Odd as it might appear, but Bahujan Samaj Party, which is accused by its opponents of selling tickets to candidates, is actually the one party that seems least affected by nepotism. The other two major contenders for power in Uttar Pradesh – Samajwadi Party and Bharatiya Janata Party – are the worst when it comes to promoting political dynasties through distribution of tickets.
So far, the BJP has announced tickets for 371 candidates for the 403-member Assembly seats that go to polls, and at least 39 of them have gone to the relatives of senior party leaders.
The number, amounting to over 10% of the total tickets distributed by the party so far, is a reflection of the enduring power of families in the BJP – a fact that the saffron outfit has always refused to accept.
Apart from the prominent examples of such candidates – Union Home Minister Rajnath Singh’s son Pankaj Singh and former UP Chief Minister and current Rajasthan Governor Kalyan Singh’s relatives Anita Lodhi Rajput and Sandeep Singh, there are many highly localised political families, and their influence is clearly visible in the distribution of party tickets.
Promotion of nepotism in such a large number may appear at odds with the public posturing of Prime Minister Narendra Modi, who appealed to party leaders in the recently concluded BJP national executive meeting in Delhi not to seek tickets for their sons, daughters and other relatives. Even otherwise, Modi has been said to be against encouraging members of the same family from being given prominence in party or government.
That this ticket distribution could happen without the consent of the prime minister is, however, difficult to believe. What is not clear is whether he was forced to bow down to the power of families in the party or encouraged it in his desperation to seek maximum winnability for the crucial Assembly elections in UP, particularly as he is on the back foot because of the toll demonetisation has taken on the economy.
In case of the Samajwadi Party, it has always been the family first. Bitter division in the family of party founder Mulayam Singh Yadav – between his brother Shivpal Yadav and son Chief Minister Akhilesh Yadav – virtually disappeared when it came to the distribution of tickets.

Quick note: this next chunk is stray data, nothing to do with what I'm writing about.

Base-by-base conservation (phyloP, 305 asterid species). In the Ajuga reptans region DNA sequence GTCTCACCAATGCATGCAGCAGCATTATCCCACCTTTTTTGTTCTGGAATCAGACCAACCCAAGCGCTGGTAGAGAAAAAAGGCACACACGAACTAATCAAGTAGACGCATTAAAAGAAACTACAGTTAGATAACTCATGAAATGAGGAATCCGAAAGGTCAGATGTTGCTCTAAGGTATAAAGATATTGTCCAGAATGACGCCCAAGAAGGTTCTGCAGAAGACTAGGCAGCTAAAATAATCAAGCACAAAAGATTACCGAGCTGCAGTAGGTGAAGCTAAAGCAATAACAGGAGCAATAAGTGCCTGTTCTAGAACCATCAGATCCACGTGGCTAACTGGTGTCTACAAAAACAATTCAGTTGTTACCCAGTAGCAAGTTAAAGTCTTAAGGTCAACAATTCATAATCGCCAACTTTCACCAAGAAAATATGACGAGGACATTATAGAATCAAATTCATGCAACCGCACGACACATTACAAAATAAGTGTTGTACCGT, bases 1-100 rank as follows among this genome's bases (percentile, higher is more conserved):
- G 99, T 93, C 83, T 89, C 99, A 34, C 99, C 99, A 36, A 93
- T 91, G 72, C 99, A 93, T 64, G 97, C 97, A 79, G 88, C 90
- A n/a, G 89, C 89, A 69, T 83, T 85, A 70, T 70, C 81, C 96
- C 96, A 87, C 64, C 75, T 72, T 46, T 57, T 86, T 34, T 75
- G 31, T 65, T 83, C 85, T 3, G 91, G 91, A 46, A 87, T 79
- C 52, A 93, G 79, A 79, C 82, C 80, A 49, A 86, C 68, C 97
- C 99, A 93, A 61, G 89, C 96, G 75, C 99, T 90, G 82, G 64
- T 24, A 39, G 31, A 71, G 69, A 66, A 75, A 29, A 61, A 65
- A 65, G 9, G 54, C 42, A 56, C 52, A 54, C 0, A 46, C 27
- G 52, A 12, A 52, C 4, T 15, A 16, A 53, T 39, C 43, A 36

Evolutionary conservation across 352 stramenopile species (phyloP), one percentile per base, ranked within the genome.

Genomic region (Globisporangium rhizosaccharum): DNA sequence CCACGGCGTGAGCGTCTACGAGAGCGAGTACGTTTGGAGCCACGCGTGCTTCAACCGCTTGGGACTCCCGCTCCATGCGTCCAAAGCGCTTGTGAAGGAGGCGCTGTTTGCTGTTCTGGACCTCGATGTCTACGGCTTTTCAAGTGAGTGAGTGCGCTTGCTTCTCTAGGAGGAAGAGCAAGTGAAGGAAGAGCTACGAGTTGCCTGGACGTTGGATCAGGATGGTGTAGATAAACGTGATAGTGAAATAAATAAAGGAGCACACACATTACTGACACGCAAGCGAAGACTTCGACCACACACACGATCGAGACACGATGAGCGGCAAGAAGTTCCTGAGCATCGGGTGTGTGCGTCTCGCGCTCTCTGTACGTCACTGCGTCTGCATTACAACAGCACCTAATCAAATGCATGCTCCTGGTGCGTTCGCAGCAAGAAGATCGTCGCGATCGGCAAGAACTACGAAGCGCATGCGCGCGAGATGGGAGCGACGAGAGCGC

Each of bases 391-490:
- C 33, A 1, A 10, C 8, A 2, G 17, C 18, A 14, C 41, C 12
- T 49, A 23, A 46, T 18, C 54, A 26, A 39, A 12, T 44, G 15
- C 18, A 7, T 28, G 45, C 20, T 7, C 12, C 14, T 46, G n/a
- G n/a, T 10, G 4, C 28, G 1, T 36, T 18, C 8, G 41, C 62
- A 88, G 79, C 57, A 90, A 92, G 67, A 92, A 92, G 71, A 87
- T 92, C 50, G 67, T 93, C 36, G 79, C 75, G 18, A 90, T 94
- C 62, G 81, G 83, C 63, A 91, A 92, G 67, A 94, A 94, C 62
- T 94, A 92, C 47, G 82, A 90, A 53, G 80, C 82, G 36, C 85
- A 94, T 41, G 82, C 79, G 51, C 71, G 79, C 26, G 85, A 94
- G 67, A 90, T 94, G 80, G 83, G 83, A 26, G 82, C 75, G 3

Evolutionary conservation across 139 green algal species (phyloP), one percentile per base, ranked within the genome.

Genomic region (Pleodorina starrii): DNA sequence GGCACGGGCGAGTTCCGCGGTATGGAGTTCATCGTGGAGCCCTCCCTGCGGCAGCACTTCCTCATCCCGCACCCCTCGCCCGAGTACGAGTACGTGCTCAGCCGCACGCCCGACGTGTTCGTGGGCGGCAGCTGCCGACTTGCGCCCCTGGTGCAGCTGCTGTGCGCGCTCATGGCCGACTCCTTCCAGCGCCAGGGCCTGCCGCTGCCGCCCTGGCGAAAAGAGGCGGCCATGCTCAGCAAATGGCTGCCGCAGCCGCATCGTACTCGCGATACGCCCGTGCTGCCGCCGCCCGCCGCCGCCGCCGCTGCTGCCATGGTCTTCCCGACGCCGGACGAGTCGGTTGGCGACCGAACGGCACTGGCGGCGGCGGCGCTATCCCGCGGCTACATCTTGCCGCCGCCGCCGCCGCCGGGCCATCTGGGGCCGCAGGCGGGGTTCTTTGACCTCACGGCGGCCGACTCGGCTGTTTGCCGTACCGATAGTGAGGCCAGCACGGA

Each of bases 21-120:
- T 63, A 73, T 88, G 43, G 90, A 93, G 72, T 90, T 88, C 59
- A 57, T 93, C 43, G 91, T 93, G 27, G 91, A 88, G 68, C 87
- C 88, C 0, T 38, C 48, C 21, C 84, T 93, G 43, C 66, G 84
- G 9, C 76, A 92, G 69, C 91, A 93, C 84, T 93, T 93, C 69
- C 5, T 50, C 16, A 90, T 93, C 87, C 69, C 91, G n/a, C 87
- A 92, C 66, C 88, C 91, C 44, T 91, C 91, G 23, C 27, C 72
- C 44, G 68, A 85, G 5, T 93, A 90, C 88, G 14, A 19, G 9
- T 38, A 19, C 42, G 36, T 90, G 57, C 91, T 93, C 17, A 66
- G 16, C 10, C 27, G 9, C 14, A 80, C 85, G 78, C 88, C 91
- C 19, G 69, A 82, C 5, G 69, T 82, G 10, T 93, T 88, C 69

The SP has once again fielded Shivpal Yadav from Jaswantnagar in Etawah district – a stronghold of the party. The constituency was represented by him in 2012 as well. In addition, the party has fielded Aparna Yadav, wife of Prateek Yadav, Mulayam’s son from his second wife, as well as party general secretary Ramgopal Yadav’s nephew Anshul Yadav.
Besides Mulayam Singh Yadav and Akhilesh Yadav, at least eight other family members are already in politics. With Aparna Yadav and Anshul Yadav, the figure has goes into double digits.
Apart from the first family of the SP, Akhilesh Yadav has also accommodated generously the associated families of senior leaders who are close to the ruling Yadav clan. Prominent among such candidates are Abdullah Azam (the son of the party’s muslim face Azam Khan) and senior party leader Naresh Agrawal’s son Nitin Agrawal.
The list also includes at least 22 other candidates who are directly related to senior SP leaders.
As for the BSP, its founder Kanshi Ram was strictly against allowing political families to develop roots in politics. To set an example, he even severed ties with his family in order to devote himself to politics. The party’s present chief Mayawati followed her mentor in not letting her family enter into electoral fray, but she could not live up to the principle laid down by the BSP founder.
Thus, for the upcoming Assembly elections in UP, Mayawati has allotted a total of 15 seats to candidates who are directly related to party leaders.
Though the BSP’s list of such candidates is smaller as compared to those of the BJP and the SP, it is nevertheless in stark opposition to Mayawati’s assertion that nepotism is “taking the nation’s politics into darkness”.
In June last year, when party leader Swami Prasad Maurya walked out, accusing Mayawati of “auctioning tickets”, the BSP chief claimed that Maurya had left the party because she had refused to give tickets to his son Utkhrishta and daughter Sanghmitra to contest Assembly elections. “BSP does not promote nepotism in politics,” she asserted, adding: “I have kept my relatives and family members away from elections of MPs and MLAs.”
In practice, however, she could not dispense with power of families altogether – perhaps because it brings into play advantages of kinship and personal connections that have great bearing on elections.
Political dynasties were supposed to disappear as ordinary people got the right to vote, but they have stayed and flourished and are in full display in Uttar Pradesh. Whichever way the election goes, political dynasties, which are out to turn politics into a closed shop, are unlikely to lose.